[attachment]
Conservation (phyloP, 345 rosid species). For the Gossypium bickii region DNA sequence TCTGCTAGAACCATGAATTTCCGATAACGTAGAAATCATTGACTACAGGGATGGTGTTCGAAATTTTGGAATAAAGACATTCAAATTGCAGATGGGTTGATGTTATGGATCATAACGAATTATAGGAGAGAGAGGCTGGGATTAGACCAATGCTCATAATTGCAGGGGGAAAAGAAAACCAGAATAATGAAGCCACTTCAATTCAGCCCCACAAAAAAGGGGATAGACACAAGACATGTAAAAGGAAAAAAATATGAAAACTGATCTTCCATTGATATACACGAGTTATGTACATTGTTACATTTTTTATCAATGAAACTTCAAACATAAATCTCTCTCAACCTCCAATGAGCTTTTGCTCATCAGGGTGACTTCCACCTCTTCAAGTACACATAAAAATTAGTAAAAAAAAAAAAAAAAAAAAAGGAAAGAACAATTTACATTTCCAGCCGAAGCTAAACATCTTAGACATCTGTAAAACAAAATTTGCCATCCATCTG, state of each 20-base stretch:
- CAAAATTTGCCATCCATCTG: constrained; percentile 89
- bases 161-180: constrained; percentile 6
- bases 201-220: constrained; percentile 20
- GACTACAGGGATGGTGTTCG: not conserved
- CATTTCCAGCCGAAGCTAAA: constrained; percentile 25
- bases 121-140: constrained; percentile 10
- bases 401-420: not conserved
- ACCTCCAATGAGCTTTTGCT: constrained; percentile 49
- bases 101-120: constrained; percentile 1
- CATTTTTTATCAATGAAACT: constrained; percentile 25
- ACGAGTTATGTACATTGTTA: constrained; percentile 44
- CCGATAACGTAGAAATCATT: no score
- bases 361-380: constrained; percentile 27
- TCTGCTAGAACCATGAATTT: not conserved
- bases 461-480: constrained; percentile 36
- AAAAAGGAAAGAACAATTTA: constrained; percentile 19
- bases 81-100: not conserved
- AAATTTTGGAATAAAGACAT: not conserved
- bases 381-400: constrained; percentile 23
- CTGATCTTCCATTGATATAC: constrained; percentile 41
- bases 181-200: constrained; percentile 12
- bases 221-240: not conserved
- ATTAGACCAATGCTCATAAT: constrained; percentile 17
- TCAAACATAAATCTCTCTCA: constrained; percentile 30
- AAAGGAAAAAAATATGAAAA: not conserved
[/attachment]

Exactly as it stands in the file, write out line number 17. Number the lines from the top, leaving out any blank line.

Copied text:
- AAAAAGGAAAGAACAATTTA: constrained; percentile 19